Film and drama Opinion

It's the end of the world as we know it and I feel.... tense

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While vacationing at a remote cabin, a family of three is held hostage by four strangers who demand they sacrifice one of their own to avert the apocalypse. Digital editor Dan Jensen shares his thoughts on the new thriller from acclaimed director, M Night Shyamalan.

M NIGHT SHYAMALAN has to be one of the most inconsistent directors working in Hollywood today. When he’s good, he’s really good (see Sixth Sense, Unbreakable, The Visit). But for all those films we get turkeys such as The Happening, After Earth and you can read our review of Old right here.

Knock at the Cabin is his latest cinematic thrill ride and thankfully, deserves to take its place among Shyamalan’s better works. This film offers everything a decent thriller should — tension, mystery and spectacle, all wrapped up in 100 minutes.

Based on the novel by Paul G Tremblay, Knock at the Cabin tells the story of a family of three staying at a secluded cabin in the woods who are visited by four strangers brandishing weapons. The group has been plagued by nightmarish visions and holds the family captive, telling them they must sacrifice one of their own in order to prevent a global apocalypse that will wipe out all of humanity.

It’s a simple premise, but it works well. Shyamalan manages to keep you guessing throughout the entire film, leaving you questioning whether or not the prophecies are real or if the group of strangers is some kind of loony cult. Dave Bautista plays Leonard, the leader of the captors, who is a fascinating character. Despite Bautista’s enormous size, Leonard is calm, quietly spoken and exhibits a kind of sensitivity that occasionally slips to show a more menacing side.

Rupert Grint (a far cry from his portrayal of Ron Weasley from the Harry Potter films) plays another member of the group. Only this time, we see him as a bearded redneck with serious anger issues who may or may not be a guy named Redmond. His character provides one of the many puzzles throughout the film that will keep you intrigued.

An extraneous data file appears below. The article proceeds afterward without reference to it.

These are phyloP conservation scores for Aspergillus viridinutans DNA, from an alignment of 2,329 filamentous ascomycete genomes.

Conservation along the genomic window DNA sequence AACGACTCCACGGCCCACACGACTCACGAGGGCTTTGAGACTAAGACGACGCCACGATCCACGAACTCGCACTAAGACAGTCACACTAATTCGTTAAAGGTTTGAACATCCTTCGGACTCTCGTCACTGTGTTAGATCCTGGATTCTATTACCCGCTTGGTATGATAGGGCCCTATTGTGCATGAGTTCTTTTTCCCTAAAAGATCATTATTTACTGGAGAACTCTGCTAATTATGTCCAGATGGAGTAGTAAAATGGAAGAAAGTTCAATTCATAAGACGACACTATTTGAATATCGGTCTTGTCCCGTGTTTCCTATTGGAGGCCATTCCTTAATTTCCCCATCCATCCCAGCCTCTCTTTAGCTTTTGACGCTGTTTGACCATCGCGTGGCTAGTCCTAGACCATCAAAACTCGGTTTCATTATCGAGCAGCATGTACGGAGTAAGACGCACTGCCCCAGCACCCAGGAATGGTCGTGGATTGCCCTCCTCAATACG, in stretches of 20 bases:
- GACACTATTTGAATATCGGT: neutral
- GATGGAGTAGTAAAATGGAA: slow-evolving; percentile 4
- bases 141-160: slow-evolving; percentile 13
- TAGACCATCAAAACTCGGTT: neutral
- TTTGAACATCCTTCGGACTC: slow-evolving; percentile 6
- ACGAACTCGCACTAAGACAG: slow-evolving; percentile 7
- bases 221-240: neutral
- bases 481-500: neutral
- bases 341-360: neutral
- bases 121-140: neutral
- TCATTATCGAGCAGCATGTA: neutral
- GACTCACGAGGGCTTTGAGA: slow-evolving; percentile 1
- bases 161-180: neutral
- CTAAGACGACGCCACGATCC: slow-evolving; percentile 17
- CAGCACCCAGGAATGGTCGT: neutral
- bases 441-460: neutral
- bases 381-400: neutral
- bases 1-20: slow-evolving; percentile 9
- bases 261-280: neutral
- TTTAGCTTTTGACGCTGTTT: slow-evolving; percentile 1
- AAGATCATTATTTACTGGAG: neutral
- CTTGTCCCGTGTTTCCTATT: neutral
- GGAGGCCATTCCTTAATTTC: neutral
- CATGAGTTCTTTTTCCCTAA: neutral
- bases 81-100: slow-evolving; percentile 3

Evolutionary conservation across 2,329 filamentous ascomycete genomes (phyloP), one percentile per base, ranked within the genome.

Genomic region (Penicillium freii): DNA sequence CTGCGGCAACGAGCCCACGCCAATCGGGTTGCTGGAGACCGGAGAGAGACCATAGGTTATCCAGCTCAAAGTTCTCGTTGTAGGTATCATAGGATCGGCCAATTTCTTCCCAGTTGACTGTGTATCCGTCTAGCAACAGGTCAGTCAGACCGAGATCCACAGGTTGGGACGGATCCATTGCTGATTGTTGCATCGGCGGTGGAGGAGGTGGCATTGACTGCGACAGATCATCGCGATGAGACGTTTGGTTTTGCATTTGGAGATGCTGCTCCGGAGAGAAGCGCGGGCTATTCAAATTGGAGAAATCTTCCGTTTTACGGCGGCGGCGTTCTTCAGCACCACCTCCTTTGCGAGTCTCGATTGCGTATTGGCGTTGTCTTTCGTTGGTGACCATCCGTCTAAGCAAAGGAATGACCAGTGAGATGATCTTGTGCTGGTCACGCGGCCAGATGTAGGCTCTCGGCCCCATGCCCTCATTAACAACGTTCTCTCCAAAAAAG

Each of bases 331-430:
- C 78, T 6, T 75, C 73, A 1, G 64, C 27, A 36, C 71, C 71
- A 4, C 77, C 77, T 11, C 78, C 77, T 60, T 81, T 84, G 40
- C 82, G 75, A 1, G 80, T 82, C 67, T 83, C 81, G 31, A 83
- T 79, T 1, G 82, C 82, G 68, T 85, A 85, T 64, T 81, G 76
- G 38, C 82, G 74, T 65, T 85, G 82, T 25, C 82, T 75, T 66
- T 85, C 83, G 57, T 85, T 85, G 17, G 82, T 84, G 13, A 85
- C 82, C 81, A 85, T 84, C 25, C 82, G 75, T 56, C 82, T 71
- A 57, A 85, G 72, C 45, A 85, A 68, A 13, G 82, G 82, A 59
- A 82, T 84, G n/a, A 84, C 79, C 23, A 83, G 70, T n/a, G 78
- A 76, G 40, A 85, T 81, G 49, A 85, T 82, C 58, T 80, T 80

For a story that has such high stakes as the end of the world, the fact that nearly the entire film is set in the living room of a cabin, with two of the protagonists tied to chairs, works surprisingly well. One of the things Shyamalan is a master of is building suspense through dialogue, performance and camera work. And in these areas, the film shines. The lines are spoken with restraint and each actor gives a subtle performance despite the weight of the subject matter. It’s one of the director’s trademarks, but thankfully every line of dialogue spoken is interesting and drives the plot forward nicely.

But having the film take place mostly in one room makes the disaster spectacle even more eye-popping. We’re shown some of the predictions made by the group of strangers and they provide some truly shocking moments. Scenes of natural disaster and airline catastrophes will linger in your mind long after the film is over. If you’ve ever wondered what it would look like to be standing on a beach when a gigantic tidal wave hits, this is the film for you.

Shyamalan is famous for his twist endings, but Knock at the Cabin stands apart from his usual formula by featuring a fairly straightforward conclusion. Perhaps the twist is that there isn’t a twist. Of course, the audience is kept guessing throughout the whole film as to whether or not the predictions are a genuine harbinger of the end of days or merely a coincidence, but it’s actually rather refreshing to not have a twist thrown in for the sake of trying to be clever.

One is also left wondering what it’s all about and this is another of the film’s strengths. It’s easy just to enjoy the film on the surface level as a tense thriller about the apocalypse. But one can look deeper and find themes of climate change and pandemic denial, homophobia and other social issues. The viewer might interpret the story as a reflection of our world going to hell and what we can do to stop it, particularly the sacrifices we need to make for our children.

There are some questions the audience is left with once the film ends, such as why that particular family was chosen to save the world. But they’re nothing that will spoil the fun or have any adverse effects on the plot. It’s all food for the imagination and up to you how you want to perceive it.

Either way, it’s the kind of film that will spark some deep discussions upon leaving the theatre. While not quite reaching the level of excellence that Shyamalan’s first films achieved, this is a must-see for thriller fans wanting a simple yet effective movie that will grab your attention and not let go till the lights come back on.

Knock at the Cabin is now showing in cinemas across Australia.

You can follow digital editor Dan Jensen on Twitter @DanJensenIA. Follow Independent Australia on Twitter @independentaus and on Facebook HERE.

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